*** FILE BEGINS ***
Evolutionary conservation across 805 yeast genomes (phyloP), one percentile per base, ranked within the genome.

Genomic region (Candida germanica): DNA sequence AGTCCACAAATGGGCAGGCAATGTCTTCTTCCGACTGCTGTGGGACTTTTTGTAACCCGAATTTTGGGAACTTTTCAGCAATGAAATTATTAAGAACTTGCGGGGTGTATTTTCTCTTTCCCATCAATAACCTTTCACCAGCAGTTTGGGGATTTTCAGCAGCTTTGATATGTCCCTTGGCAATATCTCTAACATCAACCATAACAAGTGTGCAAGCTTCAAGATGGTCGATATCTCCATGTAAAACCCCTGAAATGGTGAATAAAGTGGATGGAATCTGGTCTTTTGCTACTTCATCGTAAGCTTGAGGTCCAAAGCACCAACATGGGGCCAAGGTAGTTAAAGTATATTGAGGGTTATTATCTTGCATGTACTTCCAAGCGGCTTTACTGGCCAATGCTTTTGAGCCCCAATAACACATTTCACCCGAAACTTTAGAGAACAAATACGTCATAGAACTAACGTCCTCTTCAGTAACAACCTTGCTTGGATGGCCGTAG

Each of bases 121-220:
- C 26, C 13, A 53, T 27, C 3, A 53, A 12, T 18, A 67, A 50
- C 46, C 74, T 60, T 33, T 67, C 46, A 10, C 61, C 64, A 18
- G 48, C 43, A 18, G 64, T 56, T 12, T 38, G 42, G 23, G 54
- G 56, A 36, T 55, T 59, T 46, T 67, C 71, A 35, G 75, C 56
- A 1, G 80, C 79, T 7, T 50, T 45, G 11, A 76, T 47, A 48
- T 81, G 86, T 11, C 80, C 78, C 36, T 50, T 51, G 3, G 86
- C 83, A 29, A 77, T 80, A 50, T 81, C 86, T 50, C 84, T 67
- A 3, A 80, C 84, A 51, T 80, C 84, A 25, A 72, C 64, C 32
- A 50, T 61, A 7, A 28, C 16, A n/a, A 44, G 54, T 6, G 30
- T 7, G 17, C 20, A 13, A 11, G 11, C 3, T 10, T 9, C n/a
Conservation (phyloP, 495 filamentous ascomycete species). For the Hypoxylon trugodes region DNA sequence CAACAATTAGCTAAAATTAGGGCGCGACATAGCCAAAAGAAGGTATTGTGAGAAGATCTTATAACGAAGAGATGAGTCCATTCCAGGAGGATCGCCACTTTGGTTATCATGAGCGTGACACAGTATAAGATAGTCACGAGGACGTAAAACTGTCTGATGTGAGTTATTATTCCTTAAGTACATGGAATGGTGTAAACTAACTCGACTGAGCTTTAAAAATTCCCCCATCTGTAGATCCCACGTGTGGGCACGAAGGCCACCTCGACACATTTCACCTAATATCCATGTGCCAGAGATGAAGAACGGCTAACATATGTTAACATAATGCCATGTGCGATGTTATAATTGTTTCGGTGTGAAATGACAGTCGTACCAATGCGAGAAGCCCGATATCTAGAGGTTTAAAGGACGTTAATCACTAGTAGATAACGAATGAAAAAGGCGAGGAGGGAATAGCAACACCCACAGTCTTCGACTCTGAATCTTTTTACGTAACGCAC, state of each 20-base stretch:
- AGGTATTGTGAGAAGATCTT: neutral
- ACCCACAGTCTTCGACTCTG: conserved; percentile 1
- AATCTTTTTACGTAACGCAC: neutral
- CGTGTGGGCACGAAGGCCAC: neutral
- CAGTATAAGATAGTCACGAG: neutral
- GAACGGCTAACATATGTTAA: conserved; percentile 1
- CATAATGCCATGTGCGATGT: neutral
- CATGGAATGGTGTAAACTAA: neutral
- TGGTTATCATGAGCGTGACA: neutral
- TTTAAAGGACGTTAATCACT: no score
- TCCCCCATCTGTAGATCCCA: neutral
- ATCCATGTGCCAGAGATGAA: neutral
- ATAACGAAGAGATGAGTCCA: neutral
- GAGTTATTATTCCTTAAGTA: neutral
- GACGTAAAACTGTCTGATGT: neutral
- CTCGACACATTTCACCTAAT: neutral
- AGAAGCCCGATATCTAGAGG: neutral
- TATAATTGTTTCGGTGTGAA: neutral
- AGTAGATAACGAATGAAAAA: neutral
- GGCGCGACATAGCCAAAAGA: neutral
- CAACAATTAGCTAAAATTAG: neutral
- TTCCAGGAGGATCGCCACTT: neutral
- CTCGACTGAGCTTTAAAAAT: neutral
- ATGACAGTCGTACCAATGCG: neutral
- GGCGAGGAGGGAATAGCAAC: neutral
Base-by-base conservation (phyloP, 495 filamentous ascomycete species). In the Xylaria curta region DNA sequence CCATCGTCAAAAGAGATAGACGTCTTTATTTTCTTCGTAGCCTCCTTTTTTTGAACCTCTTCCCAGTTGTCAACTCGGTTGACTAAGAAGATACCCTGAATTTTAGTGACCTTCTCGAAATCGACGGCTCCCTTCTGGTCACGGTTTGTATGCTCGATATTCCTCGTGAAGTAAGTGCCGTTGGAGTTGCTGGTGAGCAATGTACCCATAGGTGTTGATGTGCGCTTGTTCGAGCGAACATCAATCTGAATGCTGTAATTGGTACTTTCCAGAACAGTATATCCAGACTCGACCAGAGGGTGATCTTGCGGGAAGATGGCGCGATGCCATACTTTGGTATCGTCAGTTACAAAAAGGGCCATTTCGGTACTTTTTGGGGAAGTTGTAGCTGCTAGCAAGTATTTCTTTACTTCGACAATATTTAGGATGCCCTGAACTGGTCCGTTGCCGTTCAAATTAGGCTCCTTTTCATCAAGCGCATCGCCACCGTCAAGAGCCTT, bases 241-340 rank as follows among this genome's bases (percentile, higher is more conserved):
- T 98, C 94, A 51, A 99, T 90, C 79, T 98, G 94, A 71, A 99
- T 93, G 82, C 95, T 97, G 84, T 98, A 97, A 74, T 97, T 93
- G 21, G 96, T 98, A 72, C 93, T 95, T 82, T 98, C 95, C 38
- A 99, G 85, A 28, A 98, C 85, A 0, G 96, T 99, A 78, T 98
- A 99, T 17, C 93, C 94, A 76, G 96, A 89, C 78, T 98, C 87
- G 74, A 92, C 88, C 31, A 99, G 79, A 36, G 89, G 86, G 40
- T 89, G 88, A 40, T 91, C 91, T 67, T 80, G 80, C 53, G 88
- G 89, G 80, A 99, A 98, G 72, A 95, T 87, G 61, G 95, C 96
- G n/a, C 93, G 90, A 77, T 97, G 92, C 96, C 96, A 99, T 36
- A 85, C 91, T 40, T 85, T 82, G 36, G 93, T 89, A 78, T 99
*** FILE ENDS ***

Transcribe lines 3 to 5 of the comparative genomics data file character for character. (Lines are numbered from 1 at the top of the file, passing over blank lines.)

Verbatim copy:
Each of bases 121-220:
- C 26, C 13, A 53, T 27, C 3, A 53, A 12, T 18, A 67, A 50
- C 46, C 74, T 60, T 33, T 67, C 46, A 10, C 61, C 64, A 18